POGO press release

* Postscript.  Clearly, the information deleters here are motivated to avoid the greater evil.  To point out that this is the motivation of all censors is not yet to find fault with their actions.  To make this clear, we can agree that terrorism is a greater evil than putting some information behind a need-to-know firewall.  After agreeing on this, however, there is still a lot of room to disagree on which means are necessary to avert that evil.



* Project Gutenberg, the venerable (1971) free online collection of etexts, has put out a call for donations of money, time, or resources.  It recently produced its 4,000th etext, and now claims to produce 100 new ones every month.  It has harnessed the labor of 2,000+ volunteers.  By its own estimate, it provides access to a trillion dollars' worth of etext --if you assume that access to each of its etexts is worth $2.50 and that its online texts are accessible to 1.62% of the world's population.  It needs money and/or legal services to finish the job of registering as a 501(c)(3) non-profit corporation in all 50 states.  This will enable it to raise money in all 50 states.  It also needs money for the copyright research needed to prove that certain books are in the public domain.

Call for help

Project Gutenberg

* HighWire Press is now the world's largest free online archive of articles in the life sciences and overall second only on to the NASA's Astrophysics Data System.  HighWire now hosts 100 journals that provide free online access to their full-texts, including back issues, and it recently hosted its 330,000th free online article.  Fifty HighWire journals are planning to add free online access to their back issues in the near future.
(Thanks to David R. Krathwohl for pointing this out to me.)

* The Supreme Court has allowed Washington state's anti-spam law to stand.   The law prohibits email with misleading subject lines or false return addresses, and gives the recipients a right to sue the senders.  This is good news for FOS if only because scholars, students, and teachers will feel freer to sign up for email newsletters, current awareness services, and other forms of electronic delivery of scholarly content, when they can be confident that they will not be punished for their curiosity by spammers.  (Despite this FOS connection, I promise not to cover all spam and anti-spam news.)

* In the first half of 2002, Adobe Systems will stop charging transaction fees for use of its Content Server Application.  This will make it less expensive for publishers to distribute their ebooks on Adobe's platform.  At about the same time, Adobe will also merge its eBook Reader with its Acrobat Reader, which use a common file format (PDF) and incompatible DRM components.

* Wiley InterScience is republishing and "re-purposing" some of its print books in electronic form, creating a database of scientific texts which will be integrated into InterScience.  It will start with 300 titles in early 2002.  Apart from a free trial period, the service will only be available to paying subscribers of Wiley InterScience.

* Columbia University Press has announced that it will publish a guide to digital publishing.  The guide will appear both in print and online and will have sections for authors, editors, and publishers, and cover the entire process of digital publication.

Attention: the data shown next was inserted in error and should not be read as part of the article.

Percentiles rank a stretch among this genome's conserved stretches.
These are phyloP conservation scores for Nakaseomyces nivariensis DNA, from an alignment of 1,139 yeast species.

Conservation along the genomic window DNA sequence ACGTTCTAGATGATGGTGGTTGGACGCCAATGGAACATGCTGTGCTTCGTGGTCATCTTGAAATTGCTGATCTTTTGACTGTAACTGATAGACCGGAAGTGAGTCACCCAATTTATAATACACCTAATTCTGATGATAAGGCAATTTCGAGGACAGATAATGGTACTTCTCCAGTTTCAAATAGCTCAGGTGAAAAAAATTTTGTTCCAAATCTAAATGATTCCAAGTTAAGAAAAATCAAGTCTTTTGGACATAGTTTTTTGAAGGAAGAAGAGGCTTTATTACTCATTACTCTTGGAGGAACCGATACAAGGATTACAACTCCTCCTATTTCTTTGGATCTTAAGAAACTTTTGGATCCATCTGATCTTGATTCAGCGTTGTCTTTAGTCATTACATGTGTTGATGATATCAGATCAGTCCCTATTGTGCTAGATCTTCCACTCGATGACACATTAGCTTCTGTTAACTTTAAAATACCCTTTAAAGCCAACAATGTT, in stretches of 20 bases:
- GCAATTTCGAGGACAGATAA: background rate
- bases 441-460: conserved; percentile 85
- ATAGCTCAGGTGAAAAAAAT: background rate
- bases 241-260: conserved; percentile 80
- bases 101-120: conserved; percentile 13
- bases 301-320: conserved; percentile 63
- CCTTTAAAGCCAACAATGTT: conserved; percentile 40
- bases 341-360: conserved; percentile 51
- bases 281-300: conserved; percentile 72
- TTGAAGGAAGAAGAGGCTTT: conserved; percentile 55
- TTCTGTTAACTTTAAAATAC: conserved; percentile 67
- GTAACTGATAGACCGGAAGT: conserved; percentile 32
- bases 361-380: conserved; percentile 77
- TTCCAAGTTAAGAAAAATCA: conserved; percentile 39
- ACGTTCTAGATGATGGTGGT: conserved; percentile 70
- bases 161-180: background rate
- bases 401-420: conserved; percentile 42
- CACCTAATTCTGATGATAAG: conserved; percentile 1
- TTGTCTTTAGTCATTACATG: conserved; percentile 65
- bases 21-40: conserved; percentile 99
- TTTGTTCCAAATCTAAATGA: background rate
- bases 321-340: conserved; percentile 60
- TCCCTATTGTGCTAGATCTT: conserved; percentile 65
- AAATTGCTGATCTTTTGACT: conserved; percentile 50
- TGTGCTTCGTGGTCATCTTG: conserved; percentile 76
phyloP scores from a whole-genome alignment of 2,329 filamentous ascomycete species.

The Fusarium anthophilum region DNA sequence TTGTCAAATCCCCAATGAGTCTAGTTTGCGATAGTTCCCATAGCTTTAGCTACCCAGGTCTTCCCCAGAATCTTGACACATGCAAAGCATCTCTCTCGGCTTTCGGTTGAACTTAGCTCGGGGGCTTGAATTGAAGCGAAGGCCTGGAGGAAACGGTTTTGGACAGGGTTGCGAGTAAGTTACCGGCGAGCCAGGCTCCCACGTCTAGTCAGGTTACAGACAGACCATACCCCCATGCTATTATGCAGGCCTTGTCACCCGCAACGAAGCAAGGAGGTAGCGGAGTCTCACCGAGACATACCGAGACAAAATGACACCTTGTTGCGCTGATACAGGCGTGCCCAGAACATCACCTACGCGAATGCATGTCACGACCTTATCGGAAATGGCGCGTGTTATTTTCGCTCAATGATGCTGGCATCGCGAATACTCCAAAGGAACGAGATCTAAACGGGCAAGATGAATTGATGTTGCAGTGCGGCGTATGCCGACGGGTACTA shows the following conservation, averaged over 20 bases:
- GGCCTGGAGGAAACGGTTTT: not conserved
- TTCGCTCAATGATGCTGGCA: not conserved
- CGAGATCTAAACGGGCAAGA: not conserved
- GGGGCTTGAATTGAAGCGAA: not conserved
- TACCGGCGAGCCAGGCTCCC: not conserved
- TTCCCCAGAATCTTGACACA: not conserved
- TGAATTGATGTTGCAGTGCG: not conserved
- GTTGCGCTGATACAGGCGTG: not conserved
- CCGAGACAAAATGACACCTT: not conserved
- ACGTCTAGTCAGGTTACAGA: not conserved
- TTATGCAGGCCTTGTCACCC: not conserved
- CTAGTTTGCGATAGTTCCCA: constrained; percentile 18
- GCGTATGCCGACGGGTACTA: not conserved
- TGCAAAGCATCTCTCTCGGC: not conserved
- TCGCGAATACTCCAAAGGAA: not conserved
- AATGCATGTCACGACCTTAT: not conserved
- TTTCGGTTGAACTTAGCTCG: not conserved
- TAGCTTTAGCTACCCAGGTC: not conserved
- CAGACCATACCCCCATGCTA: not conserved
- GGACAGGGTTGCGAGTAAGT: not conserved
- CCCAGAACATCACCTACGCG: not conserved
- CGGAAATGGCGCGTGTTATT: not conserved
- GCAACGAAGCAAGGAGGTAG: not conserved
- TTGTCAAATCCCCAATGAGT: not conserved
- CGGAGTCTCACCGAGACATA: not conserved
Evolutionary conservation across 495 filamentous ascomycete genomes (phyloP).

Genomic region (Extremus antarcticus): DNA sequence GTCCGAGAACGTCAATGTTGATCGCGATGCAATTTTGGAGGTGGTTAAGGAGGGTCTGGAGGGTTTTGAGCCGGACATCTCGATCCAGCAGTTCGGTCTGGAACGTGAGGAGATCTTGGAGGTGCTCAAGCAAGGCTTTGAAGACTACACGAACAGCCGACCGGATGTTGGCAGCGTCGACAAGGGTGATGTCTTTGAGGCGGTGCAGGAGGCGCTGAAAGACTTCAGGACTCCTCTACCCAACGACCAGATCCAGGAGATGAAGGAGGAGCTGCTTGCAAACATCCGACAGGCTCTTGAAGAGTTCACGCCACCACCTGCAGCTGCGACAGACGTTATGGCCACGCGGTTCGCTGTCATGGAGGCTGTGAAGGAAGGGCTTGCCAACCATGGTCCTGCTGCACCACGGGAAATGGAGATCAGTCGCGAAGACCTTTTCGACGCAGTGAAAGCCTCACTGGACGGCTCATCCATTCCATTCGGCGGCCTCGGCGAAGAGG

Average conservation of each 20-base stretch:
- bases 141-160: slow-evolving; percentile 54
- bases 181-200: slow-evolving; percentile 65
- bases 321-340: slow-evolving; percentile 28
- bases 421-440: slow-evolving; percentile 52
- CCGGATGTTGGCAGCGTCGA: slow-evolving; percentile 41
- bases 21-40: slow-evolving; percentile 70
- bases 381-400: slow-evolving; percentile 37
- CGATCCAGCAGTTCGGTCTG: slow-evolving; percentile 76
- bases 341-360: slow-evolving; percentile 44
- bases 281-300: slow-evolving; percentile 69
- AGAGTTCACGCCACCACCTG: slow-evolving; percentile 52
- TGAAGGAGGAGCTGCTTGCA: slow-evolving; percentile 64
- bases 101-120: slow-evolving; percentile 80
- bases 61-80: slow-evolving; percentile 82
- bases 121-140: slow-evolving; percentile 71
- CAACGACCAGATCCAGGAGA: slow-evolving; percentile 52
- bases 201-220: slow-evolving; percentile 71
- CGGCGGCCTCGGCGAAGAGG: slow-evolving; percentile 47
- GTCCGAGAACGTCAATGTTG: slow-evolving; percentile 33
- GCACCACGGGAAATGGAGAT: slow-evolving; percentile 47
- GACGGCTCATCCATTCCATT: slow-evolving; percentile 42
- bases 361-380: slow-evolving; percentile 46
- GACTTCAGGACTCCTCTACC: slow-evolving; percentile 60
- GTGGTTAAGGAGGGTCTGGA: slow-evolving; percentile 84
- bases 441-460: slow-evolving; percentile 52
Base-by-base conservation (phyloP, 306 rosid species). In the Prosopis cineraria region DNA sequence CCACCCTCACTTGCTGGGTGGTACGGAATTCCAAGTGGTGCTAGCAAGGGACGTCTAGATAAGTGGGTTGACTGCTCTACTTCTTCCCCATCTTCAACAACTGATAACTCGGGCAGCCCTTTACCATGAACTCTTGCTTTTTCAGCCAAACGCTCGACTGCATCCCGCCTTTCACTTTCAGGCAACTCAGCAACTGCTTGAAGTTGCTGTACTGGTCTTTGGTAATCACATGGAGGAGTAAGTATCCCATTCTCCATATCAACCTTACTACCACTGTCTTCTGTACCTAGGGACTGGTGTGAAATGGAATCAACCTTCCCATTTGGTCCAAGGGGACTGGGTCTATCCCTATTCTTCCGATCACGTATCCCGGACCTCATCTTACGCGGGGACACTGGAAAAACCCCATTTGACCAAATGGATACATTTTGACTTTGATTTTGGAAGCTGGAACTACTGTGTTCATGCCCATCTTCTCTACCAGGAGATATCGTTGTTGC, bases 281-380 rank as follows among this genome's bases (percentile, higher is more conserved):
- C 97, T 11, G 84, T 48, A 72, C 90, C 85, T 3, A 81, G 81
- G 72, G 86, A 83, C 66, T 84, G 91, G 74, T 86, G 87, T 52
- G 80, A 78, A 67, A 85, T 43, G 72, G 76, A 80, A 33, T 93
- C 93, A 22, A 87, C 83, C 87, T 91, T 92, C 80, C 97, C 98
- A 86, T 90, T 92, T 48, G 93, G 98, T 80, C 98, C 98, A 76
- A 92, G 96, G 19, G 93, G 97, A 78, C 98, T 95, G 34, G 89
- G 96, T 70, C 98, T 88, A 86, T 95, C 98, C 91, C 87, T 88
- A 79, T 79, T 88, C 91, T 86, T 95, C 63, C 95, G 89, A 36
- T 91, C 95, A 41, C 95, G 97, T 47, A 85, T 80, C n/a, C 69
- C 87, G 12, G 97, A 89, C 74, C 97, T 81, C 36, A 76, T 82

(Not yet on the CUP site.)

* OCLC FirstSearch now allows subscribing libraries to link from FirstSearch to their own OpenURL-compliant servers.  This allows libraries to integrate FirstSearch into their other web resources and simplify the interface they present to users.

* OCLC has offered to buy netLibrary and netLibrary has accepted the offer.  The deal only awaits the approval of netLibrary's Colorado bankruptcy judge.

* InfoTrieve has launched a free table-of-contents email alert service to complement its priced collection of full-text articles.

* Texterity Inc. has launched a "make Adobe ebook" service that not only automates the production of the PDF text files and associated navigation tools, but also distributes them to ebook vendors like Amazon, Barnes & Noble, and Yahoo.

* Aportis Technologies has released a $19.95 Windows program to convert DOC, WPD, PDF, RTF, HTML, and plain ASCII files into a format readable on any palmtop machine running the AportisDoc viewer.

* The U.S. federal government will organize its free online science at a new portal, science.gov, in early 2002.

science.gov (currently an empty shell)

Background on the creation of this portal
(Thanks to Gary Price, VAS&ND, for pointing this out.)


New on the net

* The online text-e seminar has moved on to a paper by Stevan Harnad.  Harnad's paper will be the focus of discussion from November 14 to November 30. Read his paper and the comments, and consider registering to post your own comments.

text-e seminar

Stevan Harnad, Skyreading and Skywriting for Researchers:  A Post-Gutenberg Anomaly and How to Resolve It

* _Ariadne_ is one of a fairly small number of scholarly journals willing to publish articles on FOS issues.  It has just put online the copy deadlines for its next five issues.

* The University of Chicago Press asked nine of its authors to write essays on life after September 11.  They agreed and the result is a free online anthology of thoughtful analysis.  The site also functions as an advertisement for 40+ Chicago books relevant to the September 11 issues.  These 40+ books are not online, although Chicago claims they are full-text searchable online.  When you search, however, you are told which books contain the searchstring and nothing more.